APPENDICES A: Tables of Contents: Cheche & MajiMaji No.  . . . . . . . . . . . . . . . . . . . 17 B: USARF & Cheche Timeline . . . . . . . . . . . . . . . . . . . . . . . . . . . . . 200 C: Program of 99 Youth Seminar. . . . . . . . . . . . . . . . . . . . . . . . . . . 202 D: e First Syllabus for USARF Ideological Classes –99 . . . . . . . . . . . . . . 204 E: Our Last Stand207. . . . . . . . . . . . . . . . . . . . . . . . . . . . . . . . . . . .
Contributor Proîles . . . . . . . . . . . . . . . . . . . . . . . . . . . . . . . . . . . . . . . . . . . . . . . . . . .213 Bibliography . . . . . . . . . . . . . . . . . . . . . . . . . . . . . . . . . . . . . . . . . . . . . . . . . . . . . . . . . .217
vi
Acronyms
ANC African National Congress DUSO Dar es Salaam University Students Organization FRELIMO Frente de Libertacao de Mocambique MPLA Movimento Popular de Libertacao de Angola OAU Organization of African Unity PAC Pan Africanist Congress SWAPO South West African People’s Organization TANU Tanganyika African National Union TShs Tanzania Shillings TYL TANU Youth League UCD University College, Dar es Salaam UDSM University of Dar es Salaam USARF University Students African Revolutionary Front USUD University Students Union of Dar es Salaam ZANU Zimbabwe African National Union ZAPU Zimbabwe African Peoples Union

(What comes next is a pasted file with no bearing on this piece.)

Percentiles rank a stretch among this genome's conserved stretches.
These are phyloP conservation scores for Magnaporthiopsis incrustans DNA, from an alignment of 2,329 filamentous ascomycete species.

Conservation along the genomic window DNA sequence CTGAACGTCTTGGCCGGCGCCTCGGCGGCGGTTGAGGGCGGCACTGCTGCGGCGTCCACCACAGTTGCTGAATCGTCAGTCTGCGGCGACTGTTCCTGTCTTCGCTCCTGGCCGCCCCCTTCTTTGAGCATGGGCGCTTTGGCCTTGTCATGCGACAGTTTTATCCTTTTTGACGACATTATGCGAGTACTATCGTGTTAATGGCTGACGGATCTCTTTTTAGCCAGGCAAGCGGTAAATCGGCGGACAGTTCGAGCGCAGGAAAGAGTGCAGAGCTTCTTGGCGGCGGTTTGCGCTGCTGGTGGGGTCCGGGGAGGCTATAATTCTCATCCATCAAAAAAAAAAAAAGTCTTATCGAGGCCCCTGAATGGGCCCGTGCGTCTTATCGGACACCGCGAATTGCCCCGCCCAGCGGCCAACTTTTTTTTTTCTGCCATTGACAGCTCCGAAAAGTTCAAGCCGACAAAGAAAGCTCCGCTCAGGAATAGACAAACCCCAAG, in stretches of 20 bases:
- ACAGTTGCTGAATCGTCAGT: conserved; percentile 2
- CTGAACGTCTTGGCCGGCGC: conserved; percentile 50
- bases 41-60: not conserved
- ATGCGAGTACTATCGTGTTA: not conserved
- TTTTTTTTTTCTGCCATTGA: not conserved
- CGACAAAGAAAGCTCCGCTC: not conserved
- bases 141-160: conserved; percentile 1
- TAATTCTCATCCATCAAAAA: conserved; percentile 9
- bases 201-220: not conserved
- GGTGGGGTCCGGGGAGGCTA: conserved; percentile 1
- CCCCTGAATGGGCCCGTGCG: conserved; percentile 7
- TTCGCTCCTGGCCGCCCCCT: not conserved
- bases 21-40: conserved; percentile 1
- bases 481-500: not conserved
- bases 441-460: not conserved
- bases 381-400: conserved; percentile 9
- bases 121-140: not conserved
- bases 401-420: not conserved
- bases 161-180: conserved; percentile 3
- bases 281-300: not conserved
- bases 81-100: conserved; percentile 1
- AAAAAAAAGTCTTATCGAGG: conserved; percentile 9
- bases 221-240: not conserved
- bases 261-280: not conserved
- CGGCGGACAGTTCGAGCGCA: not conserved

Preface
vii
e rationale for this book emerges from contrasting one event of the past with one of the present. In October , the general meeting of the TANU Youth League in Arusha passed many radical resolutions which, among other things, called for the expulsion of all American Peace Corps volunteers from Tanzania (e Nationalist e). e US at that time backed the Apartheid regime and Portuguese colonial rule in Africa, and stood behind numerous brutal dictatorships across the world. e Peace Corps was seen as a device to mask the imperial character of its foreign policy. is call was not an isolated event, but a sign of the times. In particular, university student groups across Africa in those days tended to adopt a militant anti-imperialist, Pan-African, and, in some cases, a socialist stand (Legum ; e Nationalist h; m; n). Four decades later, a prominent paper in Tanzania carried the headline: “Peace Corps set for duty in  districts” (e Citizen ). It pictured thirty-eight joyous American volunteers at their swearing-in ceremony presided over by their ambassador. e story glossed over the history of these volunteers in Tanzania and the world, mentioned their 3 years of service, and focused on the alleged common interests and strong bond between Tanzania and the US. ere were no words on why, almost îve decades aer attaining self-rule, our nation should not be self-reliant on a simple matter like secondary school teachers. Was our continued reliance on charity not a matter of shame? No, the story was predicated on being grateful to the peace- loving nations like the US for the most generous assistance they provide to the poor people of this planet. It read more like a verbatim reproduction of an embassy press